I sort of know David Wagner and sort of don’t. Certainly he’s one of those people I see at all sorts of literary events – he seems to go out a lot but then he’d probably say the same about me. Anyway, I sort of don’t know him well enough for him not to recognise me when we were both walking down the street with our respective daughters the other week. Now, I was very pleased to see that David Wagner has a very tall daughter, because most people I see at literary events don’t seem to have children, or they only have very small children because they only got around to having them slightly later in life than myself. And I sometimes think there’s an invisible dividing line between people with children and people without children, although people with children can be intensely irritating.
Anyway, shortly after the above non-incident I was in a bookshop looking for something else entirely and came across Wagner’s book Spricht das Kind. So I bought it because it’s obviously about the tall daughter, and I was curious. I’d read and admired some of his writing about Berlin, but that’s somehow much more abstract. How would a great stylist like Wagner approach the subject of his own child?
The answer is: beautifully, thoughtfully, intelligently, discreetly, originally. I’m struggling to think of other men who have written about children. Children do exist in German novels but they often seem to be props in the focus on the parents’ relationships. The most recent exception, I suppose, was Thomas Hettche’s Die Liebe der Väter, which I didn’t read because it was received in a very politicised way and came across as an angry reckoning with the child’s mother and the system. Oh, and Wolf Wondratschek’s Das Geschenk about a father and his teenage son, which I did read some of but soon tired of.
What men do write about, of course, is their own relationships to their fathers. And Wagner covers that ground here too. But I’m getting ahead of myself.
Spricht das Kind is billed as a novel but is actually a collection of miniatures, something the author has excelled in elsewhere. At just over 150 pages, it’s an afternoon’s read or something to dip into. The chapters, if I can call them that, vary from one paragraph to five or six pages, covering a period from 2002 to 2008 (the book was first published in 2009). The child of the title is never named but we know it’s a girl, and the sections don’t seem to be in strict chronological order. Wagner simply describes moments with his daughter, many of which prompt him to remember moments in his own childhood and reflect on his own mother and father. For instance, a game played with his daughter reminds our shaggy-dog-storyteller of how he played as a child, how he was not allowed to hang from his father’s neck at some point and how from then on his father seemed much smaller. And then the child lifts him up – a neat and melancholy full circle, ending with a childish act I presume all parents will recognise.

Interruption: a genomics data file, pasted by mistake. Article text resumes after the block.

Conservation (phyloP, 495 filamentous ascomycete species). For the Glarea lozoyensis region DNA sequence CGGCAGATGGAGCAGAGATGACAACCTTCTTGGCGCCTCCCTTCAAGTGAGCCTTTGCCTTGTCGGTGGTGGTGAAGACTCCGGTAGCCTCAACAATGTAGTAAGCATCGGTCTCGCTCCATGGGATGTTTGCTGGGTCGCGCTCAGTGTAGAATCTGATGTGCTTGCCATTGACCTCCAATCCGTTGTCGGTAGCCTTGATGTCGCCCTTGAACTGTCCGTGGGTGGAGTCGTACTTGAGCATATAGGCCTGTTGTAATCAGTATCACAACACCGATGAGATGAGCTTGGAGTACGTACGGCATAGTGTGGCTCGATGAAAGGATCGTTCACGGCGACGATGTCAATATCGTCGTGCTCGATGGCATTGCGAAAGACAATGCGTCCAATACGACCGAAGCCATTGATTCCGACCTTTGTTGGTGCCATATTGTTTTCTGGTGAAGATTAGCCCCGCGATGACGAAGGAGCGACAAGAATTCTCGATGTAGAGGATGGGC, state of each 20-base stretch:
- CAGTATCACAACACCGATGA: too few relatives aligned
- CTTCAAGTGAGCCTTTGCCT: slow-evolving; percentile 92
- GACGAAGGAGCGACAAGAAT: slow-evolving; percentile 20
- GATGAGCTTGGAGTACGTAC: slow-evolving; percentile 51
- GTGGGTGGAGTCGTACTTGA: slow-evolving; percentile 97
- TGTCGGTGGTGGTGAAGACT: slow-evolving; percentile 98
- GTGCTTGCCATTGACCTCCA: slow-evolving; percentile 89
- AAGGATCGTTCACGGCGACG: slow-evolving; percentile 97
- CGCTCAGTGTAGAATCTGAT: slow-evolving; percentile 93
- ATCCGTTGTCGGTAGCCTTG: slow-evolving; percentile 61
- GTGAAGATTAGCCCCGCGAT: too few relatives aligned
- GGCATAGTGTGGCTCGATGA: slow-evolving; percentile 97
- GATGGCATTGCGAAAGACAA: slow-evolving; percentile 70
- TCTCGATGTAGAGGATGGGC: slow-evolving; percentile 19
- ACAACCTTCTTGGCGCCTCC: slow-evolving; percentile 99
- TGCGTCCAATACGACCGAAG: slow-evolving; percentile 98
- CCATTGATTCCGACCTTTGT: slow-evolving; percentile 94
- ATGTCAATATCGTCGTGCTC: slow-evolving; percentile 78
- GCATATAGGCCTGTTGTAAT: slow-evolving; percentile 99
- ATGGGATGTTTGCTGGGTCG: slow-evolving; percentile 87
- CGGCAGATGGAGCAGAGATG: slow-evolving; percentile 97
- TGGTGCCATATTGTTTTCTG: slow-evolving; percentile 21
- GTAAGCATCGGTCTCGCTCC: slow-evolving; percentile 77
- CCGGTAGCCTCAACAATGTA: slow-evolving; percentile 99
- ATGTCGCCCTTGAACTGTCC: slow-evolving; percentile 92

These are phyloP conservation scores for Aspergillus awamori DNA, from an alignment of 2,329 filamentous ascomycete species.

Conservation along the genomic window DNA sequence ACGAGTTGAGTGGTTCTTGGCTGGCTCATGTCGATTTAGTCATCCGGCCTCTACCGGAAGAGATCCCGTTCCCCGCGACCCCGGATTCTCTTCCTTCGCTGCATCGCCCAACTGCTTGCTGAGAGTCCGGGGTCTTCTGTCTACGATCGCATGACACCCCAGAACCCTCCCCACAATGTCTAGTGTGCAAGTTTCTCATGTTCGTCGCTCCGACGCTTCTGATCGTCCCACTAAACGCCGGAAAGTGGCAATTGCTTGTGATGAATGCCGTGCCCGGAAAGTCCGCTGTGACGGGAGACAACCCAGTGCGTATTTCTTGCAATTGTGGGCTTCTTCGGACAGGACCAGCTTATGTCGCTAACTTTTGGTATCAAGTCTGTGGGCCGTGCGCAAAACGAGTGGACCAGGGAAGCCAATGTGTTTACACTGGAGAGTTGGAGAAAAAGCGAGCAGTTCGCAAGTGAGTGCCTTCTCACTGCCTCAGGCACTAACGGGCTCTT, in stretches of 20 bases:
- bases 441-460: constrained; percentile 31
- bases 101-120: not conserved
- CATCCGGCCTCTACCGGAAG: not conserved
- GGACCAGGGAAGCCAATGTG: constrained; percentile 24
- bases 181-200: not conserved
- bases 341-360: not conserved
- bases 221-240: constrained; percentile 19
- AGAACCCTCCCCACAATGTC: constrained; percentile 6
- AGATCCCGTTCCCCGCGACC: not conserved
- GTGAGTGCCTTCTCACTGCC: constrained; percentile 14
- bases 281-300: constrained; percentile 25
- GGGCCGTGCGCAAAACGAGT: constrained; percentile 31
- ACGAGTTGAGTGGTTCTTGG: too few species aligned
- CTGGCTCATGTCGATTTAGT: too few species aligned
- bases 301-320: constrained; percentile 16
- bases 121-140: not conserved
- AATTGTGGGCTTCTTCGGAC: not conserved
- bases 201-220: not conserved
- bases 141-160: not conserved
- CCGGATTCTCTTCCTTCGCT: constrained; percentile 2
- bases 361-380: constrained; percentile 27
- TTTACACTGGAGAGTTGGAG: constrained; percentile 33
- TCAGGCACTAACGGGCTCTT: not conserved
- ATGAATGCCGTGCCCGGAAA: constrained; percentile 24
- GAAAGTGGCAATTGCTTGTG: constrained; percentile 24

What’s so remarkable about the book is this: There are a number of ways in which parents tell stories about their children – out-and-out boasting, putting down other children and parents, anecdotes about embarrassing moments that are actually intended to make you think their children are wonderfully shrewd and honest. And Wagner knows that – hell, who hasn’t heard thousands of these stories? – and while the book’s not totally devoid of all those things, he’s always aware of what he’s telling us and what it tells us about his narrator or himself, and he thus miraculously avoids the "isn't she cute" trap. What we get instead is really quite deep reflection, suffused with really quite deep love.
Regular readers will know that love is an important and much-abused word for me. This book showed me a parent’s love that I recognised. The wonderment at the child’s world, the projection, the search for similarities to oneself, the laughter, the consolation. A child as an anchor and an inspiration, a mirror that often enough throws back an image not as positive as we’d like.
Wagner’s thoughts are punctuated by things the child says, as the title suggests, enjoying her wordplay and her ideas about the world. At times other voices come in too, friends telling stories about their own children or parents. It feels almost like a lazy afternoon on a blanket in the park, the children playing out of earshot while the parents talk, except they go into the kind of emotional depth you only reach quite late at night. There’s a languid narrative curve of sorts, surging in the middle as we learn more about the narrator’s parents and his relationship to them, falling again as the child helps him deal with life. Page 146 made me cry for quite a long time. But there’s no conclusion, because how can you put an end point on childhood?
Spricht das Kind is a beautiful book about being a child, a parent and a parent’s child. The back-cover blurb on the paperback pitches it slightly too low, presumably aiming for impulse buyers looking for a light, amusing read. While it has its light, amusing moments and is life-affirming on the whole, it’s much more than that. The publishers say Walter Benjamin's Berlin Childhood is never far away, but I can't say I noticed that. What I did notice was the sophisticated language on a level that might seem incompatible with the subject-matter, but never actually did. Ditch the parenting manuals and read it.